Room: AAPM ePoster Library
In the last decade, Cherenkov imaging has been translated and integrated into clinical radiation therapy workflow in several academic radiotherapy centers. It has provided the treatment care team with a real-time view of the beam as it treats the patient, thereby adding a unique layer of safety and quality of the treatment. Using Cherenkov imaging, it is possible to ensure that healthy anatomy remains clear of the treating beam, and that the treatment site remains consistent in appearance at each fraction of treatment.
All patients were consented in this IRB-approved, non-clinical trial, passive imaging study. Each fraction of treatment was recorded using a time-gated intensified CMOS camera (C-Dose Research, DoseOptics LLC, Lebanon, NH). The treatment field each day was tested for consistency relative to both Day 1 of treatment and the treatment plan. Metrics used include the mean distance to conformity (MDC, average distance that pixels which are only in one beam shape must be moved to be in both beam shapes).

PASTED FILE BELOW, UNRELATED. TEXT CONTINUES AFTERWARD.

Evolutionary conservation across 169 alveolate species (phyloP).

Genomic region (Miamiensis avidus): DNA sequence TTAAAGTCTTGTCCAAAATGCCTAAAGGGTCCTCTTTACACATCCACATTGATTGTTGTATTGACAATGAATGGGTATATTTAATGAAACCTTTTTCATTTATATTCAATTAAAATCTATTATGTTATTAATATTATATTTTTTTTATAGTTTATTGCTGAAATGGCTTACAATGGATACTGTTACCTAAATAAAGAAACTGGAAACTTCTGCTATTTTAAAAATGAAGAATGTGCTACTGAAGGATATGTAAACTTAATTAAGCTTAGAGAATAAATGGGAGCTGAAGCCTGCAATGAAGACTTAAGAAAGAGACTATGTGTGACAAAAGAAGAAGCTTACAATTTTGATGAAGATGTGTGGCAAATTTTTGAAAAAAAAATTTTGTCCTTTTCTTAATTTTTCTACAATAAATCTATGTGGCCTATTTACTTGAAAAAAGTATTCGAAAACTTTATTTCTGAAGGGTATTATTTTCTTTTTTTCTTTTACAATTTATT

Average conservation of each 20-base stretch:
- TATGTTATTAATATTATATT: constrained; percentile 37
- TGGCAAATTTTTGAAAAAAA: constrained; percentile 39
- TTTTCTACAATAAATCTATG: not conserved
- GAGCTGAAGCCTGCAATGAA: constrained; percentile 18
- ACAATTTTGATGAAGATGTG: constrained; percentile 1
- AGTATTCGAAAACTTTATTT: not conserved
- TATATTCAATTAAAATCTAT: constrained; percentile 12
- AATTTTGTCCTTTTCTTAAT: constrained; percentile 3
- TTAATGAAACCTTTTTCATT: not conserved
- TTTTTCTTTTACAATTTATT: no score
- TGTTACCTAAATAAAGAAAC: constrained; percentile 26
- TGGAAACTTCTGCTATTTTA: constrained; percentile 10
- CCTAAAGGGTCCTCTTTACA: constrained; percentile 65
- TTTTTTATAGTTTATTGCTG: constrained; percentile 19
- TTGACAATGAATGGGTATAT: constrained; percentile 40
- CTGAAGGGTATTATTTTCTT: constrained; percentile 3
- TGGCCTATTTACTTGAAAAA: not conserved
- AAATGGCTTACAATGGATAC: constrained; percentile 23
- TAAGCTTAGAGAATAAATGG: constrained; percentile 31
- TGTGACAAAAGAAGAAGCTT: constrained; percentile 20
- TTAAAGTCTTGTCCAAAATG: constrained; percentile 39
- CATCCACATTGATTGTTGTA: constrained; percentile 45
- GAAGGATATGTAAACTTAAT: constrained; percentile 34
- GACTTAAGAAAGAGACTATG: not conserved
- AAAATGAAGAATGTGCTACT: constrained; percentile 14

Thirty-four patients receiving radiotherapy at sites including (but not limited to) breast, skin, and head/neck were imaged, yielding data over 187 total fractions— the largest Cherenkov imaging cohort to date. It was found that Cherenkov imaging lends valuable positioning insight for cases with nonconventional setup, such as a breast patient treated with arm immobilized at side body, revealing contralateral breast falling into the treating beam. In a separate breast case, it was found in some fractions the bolus did not sufficiently cover the entire treatment site.
Monitoring patients in real time as they are treated provides an unparalleled layer of safety and security to the patient treatment. This study analyzes the largest Cherenkov imaging patient data cohort to date, and has revealed several important utilities of real-time monitoring in the clinic.
Funding Support, Disclosures, and Conflict of Interest: Authors Prof. Brian Pogue, Prof. Michael Jermyn and Dr. Lesley Jarvis M.D. have competing interests with DoseOptics LLC, a company that manufactures Cherenkov cameras used to monitor radiation therapy.